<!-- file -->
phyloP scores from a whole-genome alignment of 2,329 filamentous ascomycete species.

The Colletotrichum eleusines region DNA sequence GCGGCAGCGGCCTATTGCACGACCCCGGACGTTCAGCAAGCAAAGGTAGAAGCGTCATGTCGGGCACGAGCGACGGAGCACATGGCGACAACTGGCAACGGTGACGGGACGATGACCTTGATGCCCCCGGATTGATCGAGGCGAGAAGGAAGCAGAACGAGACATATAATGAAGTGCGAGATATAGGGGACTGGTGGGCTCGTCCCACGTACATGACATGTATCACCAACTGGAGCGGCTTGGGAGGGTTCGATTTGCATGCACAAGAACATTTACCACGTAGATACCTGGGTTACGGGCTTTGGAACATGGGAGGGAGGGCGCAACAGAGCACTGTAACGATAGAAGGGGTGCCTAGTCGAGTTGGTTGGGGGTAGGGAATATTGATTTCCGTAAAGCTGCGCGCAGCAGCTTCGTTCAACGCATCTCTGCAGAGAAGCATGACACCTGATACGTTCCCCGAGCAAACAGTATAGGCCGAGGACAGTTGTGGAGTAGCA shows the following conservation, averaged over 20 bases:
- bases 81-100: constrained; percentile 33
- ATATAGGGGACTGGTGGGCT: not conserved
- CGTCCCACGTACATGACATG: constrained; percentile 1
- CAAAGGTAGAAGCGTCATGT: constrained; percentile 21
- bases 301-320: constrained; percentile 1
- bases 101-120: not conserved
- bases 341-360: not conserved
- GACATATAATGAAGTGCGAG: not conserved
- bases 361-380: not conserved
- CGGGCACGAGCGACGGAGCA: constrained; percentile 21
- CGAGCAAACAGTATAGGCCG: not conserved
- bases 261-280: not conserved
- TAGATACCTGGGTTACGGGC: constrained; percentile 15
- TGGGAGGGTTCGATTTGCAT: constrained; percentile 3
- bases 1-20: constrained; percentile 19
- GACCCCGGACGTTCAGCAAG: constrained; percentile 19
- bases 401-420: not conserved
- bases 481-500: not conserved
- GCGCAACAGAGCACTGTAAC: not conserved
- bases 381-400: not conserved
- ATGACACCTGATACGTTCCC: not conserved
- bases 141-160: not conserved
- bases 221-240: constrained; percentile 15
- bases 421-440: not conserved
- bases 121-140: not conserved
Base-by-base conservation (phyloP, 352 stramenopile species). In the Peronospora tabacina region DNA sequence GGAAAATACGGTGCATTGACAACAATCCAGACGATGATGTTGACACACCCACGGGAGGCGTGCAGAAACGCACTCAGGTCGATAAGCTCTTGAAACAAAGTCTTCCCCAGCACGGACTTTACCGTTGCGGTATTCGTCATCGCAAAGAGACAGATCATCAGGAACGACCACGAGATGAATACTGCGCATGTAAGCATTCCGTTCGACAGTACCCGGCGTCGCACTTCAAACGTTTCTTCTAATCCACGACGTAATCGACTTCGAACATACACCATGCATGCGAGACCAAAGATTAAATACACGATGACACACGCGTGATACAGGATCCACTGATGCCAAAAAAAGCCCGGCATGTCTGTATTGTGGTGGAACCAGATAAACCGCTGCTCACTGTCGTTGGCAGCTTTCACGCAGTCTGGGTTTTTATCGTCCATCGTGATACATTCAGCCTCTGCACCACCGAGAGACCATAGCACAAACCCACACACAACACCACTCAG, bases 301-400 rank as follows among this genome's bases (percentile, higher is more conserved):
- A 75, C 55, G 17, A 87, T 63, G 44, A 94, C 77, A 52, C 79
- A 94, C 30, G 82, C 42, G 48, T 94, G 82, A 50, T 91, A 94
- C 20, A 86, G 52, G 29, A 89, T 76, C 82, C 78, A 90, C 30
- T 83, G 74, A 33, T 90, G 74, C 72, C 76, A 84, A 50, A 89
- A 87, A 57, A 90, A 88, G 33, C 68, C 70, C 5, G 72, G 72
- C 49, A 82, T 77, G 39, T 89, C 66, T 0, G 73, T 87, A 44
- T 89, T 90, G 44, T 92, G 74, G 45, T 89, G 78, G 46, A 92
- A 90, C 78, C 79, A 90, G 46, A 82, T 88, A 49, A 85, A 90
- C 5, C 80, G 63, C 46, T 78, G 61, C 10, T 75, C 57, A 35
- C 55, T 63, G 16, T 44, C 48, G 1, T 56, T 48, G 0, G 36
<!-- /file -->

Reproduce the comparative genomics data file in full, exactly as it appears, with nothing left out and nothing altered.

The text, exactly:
phyloP scores from a whole-genome alignment of 2,329 filamentous ascomycete species.

The Colletotrichum eleusines region DNA sequence GCGGCAGCGGCCTATTGCACGACCCCGGACGTTCAGCAAGCAAAGGTAGAAGCGTCATGTCGGGCACGAGCGACGGAGCACATGGCGACAACTGGCAACGGTGACGGGACGATGACCTTGATGCCCCCGGATTGATCGAGGCGAGAAGGAAGCAGAACGAGACATATAATGAAGTGCGAGATATAGGGGACTGGTGGGCTCGTCCCACGTACATGACATGTATCACCAACTGGAGCGGCTTGGGAGGGTTCGATTTGCATGCACAAGAACATTTACCACGTAGATACCTGGGTTACGGGCTTTGGAACATGGGAGGGAGGGCGCAACAGAGCACTGTAACGATAGAAGGGGTGCCTAGTCGAGTTGGTTGGGGGTAGGGAATATTGATTTCCGTAAAGCTGCGCGCAGCAGCTTCGTTCAACGCATCTCTGCAGAGAAGCATGACACCTGATACGTTCCCCGAGCAAACAGTATAGGCCGAGGACAGTTGTGGAGTAGCA shows the following conservation, averaged over 20 bases:
- bases 81-100: constrained; percentile 33
- ATATAGGGGACTGGTGGGCT: not conserved
- CGTCCCACGTACATGACATG: constrained; percentile 1
- CAAAGGTAGAAGCGTCATGT: constrained; percentile 21
- bases 301-320: constrained; percentile 1
- bases 101-120: not conserved
- bases 341-360: not conserved
- GACATATAATGAAGTGCGAG: not conserved
- bases 361-380: not conserved
- CGGGCACGAGCGACGGAGCA: constrained; percentile 21
- CGAGCAAACAGTATAGGCCG: not conserved
- bases 261-280: not conserved
- TAGATACCTGGGTTACGGGC: constrained; percentile 15
- TGGGAGGGTTCGATTTGCAT: constrained; percentile 3
- bases 1-20: constrained; percentile 19
- GACCCCGGACGTTCAGCAAG: constrained; percentile 19
- bases 401-420: not conserved
- bases 481-500: not conserved
- GCGCAACAGAGCACTGTAAC: not conserved
- bases 381-400: not conserved
- ATGACACCTGATACGTTCCC: not conserved
- bases 141-160: not conserved
- bases 221-240: constrained; percentile 15
- bases 421-440: not conserved
- bases 121-140: not conserved
Base-by-base conservation (phyloP, 352 stramenopile species). In the Peronospora tabacina region DNA sequence GGAAAATACGGTGCATTGACAACAATCCAGACGATGATGTTGACACACCCACGGGAGGCGTGCAGAAACGCACTCAGGTCGATAAGCTCTTGAAACAAAGTCTTCCCCAGCACGGACTTTACCGTTGCGGTATTCGTCATCGCAAAGAGACAGATCATCAGGAACGACCACGAGATGAATACTGCGCATGTAAGCATTCCGTTCGACAGTACCCGGCGTCGCACTTCAAACGTTTCTTCTAATCCACGACGTAATCGACTTCGAACATACACCATGCATGCGAGACCAAAGATTAAATACACGATGACACACGCGTGATACAGGATCCACTGATGCCAAAAAAAGCCCGGCATGTCTGTATTGTGGTGGAACCAGATAAACCGCTGCTCACTGTCGTTGGCAGCTTTCACGCAGTCTGGGTTTTTATCGTCCATCGTGATACATTCAGCCTCTGCACCACCGAGAGACCATAGCACAAACCCACACACAACACCACTCAG, bases 301-400 rank as follows among this genome's bases (percentile, higher is more conserved):
- A 75, C 55, G 17, A 87, T 63, G 44, A 94, C 77, A 52, C 79
- A 94, C 30, G 82, C 42, G 48, T 94, G 82, A 50, T 91, A 94
- C 20, A 86, G 52, G 29, A 89, T 76, C 82, C 78, A 90, C 30
- T 83, G 74, A 33, T 90, G 74, C 72, C 76, A 84, A 50, A 89
- A 87, A 57, A 90, A 88, G 33, C 68, C 70, C 5, G 72, G 72
- C 49, A 82, T 77, G 39, T 89, C 66, T 0, G 73, T 87, A 44
- T 89, T 90, G 44, T 92, G 74, G 45, T 89, G 78, G 46, A 92
- A 90, C 78, C 79, A 90, G 46, A 82, T 88, A 49, A 85, A 90
- C 5, C 80, G 63, C 46, T 78, G 61, C 10, T 75, C 57, A 35
- C 55, T 63, G 16, T 44, C 48, G 1, T 56, T 48, G 0, G 36